Conversations with an UBER Driver: From Dulles to DC

They city was greener than I was expecting.

From the sky, we break through the clouds and make our long descent over parts of Maryland and Virginia. I catch a glimpse of rain-slick streets below.

The sun is breaking out, the wet asphalt catches the star’s bright reflection. Streets look like rivers, parking lots like ponds. I swear I see flooding, but it’s only the last of the rains.

The flight ends with turbulence and I’m happy to land. Customs, just as shaky.

Standing in line, we wait to enter the USA. A man, somewhere off to my side, shouts in a thick Australian or New Zealand Accent. Everyone turns at the sound. He runs past the lines, into a place where passengers clearly shouldn’t be.

“Stop now!” shouts airport security as they close in from all sides. “Stop moving!”

“I’m walking,” was the last discernible thing he says before they surround him. He waves a suitcase wildly. A brief struggle and the man is tackled to the ground. I see the cuffs come out. A moment later he disappears things returned to normal.

Outside, the skies are clear. The arrival ramp crowded and busy. I hail an Uber, hoping to spot him in the crowd and him me. A car that matched the description cruised by.

“Hank!” I shout, bobbing my way through cars parked and immobile. His name is not really Hank but even a driver has a right to some anonymity. The car slows down.

“Thank goodness you spotted me man, it’s packed out here today.” His voice has an accent that strikes me as Virginian but with articulation reminiscent of Denzel Washington. He peers out the open window and opens the door for me. “Hop in.”

We pull away from the airport and that’s when I hear another voice in the car. I then realize it’s his GPS. I think it might be Mr. T, but as if reading my mind he asks: “Have you ever heard of Shaquille O’Neal?” I remark that I have. He nods. “That’s his voice.”

Shaq accompanies us out of the airport and onto the highway.

I decide that I want to talk with Hank. I break the ice and ask about the weather. He mentions that it’s been raining like crazy, but making things a whole lot greener a whole lot faster.

I slide in that I’m from Montreal.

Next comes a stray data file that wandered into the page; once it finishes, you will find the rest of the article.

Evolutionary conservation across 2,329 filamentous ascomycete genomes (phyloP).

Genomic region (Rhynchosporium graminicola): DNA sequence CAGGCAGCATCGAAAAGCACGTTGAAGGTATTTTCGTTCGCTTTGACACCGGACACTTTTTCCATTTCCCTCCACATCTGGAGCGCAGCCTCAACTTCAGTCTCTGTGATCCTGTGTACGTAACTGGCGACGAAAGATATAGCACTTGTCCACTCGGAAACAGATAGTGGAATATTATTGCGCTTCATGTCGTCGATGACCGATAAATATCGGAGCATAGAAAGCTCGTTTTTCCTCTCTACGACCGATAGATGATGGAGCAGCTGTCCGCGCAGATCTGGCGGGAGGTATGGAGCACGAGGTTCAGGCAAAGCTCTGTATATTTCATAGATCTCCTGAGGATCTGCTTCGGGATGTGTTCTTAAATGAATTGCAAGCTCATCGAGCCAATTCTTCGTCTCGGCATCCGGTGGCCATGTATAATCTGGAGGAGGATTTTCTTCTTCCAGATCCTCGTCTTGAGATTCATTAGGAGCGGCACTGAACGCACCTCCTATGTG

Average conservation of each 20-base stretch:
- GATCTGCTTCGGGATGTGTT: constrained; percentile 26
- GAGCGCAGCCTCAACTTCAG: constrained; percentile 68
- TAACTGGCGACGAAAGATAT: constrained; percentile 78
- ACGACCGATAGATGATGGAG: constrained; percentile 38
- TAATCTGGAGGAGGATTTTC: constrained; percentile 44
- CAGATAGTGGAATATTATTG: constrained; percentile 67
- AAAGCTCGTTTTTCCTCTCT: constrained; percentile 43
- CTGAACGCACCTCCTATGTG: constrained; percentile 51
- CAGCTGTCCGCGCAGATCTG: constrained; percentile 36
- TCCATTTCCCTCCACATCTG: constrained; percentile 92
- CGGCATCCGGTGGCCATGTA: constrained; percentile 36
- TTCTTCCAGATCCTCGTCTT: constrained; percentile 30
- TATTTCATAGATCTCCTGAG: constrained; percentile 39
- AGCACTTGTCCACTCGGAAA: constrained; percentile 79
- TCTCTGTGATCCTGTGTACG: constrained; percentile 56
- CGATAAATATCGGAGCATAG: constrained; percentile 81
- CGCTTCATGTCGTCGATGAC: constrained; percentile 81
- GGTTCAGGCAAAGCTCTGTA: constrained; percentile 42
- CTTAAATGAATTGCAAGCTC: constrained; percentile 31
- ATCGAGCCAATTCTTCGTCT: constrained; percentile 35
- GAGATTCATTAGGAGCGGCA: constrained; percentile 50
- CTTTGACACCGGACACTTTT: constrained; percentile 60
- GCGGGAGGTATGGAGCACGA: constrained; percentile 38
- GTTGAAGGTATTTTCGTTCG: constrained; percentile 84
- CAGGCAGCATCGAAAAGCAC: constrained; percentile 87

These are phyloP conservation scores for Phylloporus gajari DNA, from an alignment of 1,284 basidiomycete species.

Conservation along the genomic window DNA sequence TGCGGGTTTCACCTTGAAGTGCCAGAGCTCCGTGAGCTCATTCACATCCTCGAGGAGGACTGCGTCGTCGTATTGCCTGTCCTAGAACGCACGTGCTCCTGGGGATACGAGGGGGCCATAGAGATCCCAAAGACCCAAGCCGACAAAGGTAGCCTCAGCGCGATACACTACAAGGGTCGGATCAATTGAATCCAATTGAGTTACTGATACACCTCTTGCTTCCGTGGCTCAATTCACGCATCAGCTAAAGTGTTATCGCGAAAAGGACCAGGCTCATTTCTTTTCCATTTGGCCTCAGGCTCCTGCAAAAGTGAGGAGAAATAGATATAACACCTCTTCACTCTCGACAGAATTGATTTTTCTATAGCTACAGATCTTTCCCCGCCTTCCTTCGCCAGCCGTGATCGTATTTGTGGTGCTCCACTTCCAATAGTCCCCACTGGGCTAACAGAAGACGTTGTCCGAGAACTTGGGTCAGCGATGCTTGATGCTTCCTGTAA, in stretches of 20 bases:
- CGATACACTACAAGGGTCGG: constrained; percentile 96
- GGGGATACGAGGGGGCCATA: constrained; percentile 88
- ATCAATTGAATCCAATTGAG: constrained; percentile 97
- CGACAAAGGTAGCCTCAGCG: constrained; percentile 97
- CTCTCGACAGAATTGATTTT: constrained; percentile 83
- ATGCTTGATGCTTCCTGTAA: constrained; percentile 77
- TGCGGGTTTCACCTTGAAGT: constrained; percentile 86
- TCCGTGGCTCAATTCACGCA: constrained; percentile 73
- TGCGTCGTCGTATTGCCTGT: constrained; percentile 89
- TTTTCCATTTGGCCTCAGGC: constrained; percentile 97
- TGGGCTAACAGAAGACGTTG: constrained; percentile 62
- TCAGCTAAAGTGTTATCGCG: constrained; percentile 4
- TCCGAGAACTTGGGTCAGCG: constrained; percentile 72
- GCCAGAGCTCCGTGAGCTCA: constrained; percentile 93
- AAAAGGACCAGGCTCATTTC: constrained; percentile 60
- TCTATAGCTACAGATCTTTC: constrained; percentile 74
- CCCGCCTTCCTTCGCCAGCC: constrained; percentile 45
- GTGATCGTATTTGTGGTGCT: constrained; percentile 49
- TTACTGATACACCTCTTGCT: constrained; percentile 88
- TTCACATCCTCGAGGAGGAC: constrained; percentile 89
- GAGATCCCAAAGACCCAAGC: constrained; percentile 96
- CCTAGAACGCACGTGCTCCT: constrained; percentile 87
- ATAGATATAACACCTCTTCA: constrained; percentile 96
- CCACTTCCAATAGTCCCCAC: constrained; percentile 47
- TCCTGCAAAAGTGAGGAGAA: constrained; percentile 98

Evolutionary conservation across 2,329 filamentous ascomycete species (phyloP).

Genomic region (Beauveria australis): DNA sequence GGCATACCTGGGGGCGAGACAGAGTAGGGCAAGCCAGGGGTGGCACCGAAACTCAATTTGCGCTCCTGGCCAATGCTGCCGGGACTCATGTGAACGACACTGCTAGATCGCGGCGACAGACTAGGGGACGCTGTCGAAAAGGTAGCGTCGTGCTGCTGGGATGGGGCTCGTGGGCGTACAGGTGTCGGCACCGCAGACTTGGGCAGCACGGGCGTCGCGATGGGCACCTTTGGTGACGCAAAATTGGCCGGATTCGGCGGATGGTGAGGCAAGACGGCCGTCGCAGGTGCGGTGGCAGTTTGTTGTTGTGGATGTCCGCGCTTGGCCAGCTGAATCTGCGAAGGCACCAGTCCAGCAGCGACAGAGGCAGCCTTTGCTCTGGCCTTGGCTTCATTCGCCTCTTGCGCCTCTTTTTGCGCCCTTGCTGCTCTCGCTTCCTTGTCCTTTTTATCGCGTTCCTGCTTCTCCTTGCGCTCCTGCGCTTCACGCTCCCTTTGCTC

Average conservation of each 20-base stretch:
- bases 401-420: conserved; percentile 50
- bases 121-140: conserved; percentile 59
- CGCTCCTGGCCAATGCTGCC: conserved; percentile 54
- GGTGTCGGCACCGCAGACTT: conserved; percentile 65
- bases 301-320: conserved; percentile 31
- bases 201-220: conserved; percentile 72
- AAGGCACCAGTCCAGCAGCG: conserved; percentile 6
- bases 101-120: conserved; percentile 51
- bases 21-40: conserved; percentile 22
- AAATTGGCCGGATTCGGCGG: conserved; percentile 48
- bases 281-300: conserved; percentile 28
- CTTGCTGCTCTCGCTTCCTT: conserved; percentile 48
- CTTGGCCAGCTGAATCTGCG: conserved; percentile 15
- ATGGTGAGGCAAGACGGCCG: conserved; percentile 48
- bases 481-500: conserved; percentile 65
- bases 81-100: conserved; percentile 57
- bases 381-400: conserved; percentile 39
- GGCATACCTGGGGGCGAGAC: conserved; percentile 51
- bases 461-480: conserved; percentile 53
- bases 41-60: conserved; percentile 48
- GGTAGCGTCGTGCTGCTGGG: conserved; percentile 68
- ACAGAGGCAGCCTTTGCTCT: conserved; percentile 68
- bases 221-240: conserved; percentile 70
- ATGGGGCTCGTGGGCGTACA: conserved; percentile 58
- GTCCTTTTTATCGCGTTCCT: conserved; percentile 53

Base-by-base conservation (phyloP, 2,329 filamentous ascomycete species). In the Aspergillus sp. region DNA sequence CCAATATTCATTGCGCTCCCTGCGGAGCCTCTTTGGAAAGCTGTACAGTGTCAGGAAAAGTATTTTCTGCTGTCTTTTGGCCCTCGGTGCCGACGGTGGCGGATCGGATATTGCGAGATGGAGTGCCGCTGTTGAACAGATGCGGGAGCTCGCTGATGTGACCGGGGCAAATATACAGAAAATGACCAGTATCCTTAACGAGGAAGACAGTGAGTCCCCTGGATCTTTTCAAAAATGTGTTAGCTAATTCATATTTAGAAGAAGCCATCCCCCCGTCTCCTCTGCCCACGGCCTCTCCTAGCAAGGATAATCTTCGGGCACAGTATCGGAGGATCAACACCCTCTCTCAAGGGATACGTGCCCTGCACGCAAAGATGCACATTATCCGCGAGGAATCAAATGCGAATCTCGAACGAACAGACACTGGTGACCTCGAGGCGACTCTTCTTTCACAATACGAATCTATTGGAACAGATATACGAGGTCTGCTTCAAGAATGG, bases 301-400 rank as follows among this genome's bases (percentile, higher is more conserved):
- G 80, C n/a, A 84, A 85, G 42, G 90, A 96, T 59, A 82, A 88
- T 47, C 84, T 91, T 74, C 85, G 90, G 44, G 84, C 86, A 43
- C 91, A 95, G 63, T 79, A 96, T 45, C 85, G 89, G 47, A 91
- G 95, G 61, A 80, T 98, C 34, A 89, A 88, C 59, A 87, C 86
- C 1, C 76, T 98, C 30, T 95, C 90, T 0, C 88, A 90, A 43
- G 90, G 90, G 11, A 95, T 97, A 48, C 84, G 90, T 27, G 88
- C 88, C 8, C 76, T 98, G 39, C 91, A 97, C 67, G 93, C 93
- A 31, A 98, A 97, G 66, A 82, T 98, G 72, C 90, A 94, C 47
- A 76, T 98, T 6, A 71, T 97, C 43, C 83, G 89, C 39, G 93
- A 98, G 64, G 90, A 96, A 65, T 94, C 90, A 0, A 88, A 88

“Montreal?” He repeats, interested. “That’s up in Canada right? State of Quebec?”

“Technically it’s a province.”

“I’m thinking of immigrating to Canada one of these days.”

“Because of what could theoretically happen in the next six months?” I ask, also interested.

“That’s part of it,” he says. “I love my country and I like it here, but I’m not too happy about the prospects of some loud crazy man running our country.”

He looks out the window a moment then resume concentrating on the road. “It tells you a lot about our country and what kinds of people live here if they can make that man a candidate for president.”

He goes on. “America’s been in a bit of a downward slide. Our president’s doing what he can to keep people’s heads above the waters, but there are tears in this country that run deep. I mean we got this useless congress, people paid to pass bills and they aren’t passing any bills. It’s like they got better things to do. How’s a good man like our President supposed to get his job done when we got people like that supposed to be working with him?”

He slows down, suspicious that a car parked on the side of the road might be highway patrol. “But I’m also thinking you guys have got it pretty good with healthcare up there.”

I remark that we do. We can see the doctor for free.

“Now that’s what I’m talking about. Here, our hospitals they try to charge you for anything and everything. They make you pay for the Band-Aids they put on your kid’s finger, or a cup of water. Can you believe it?”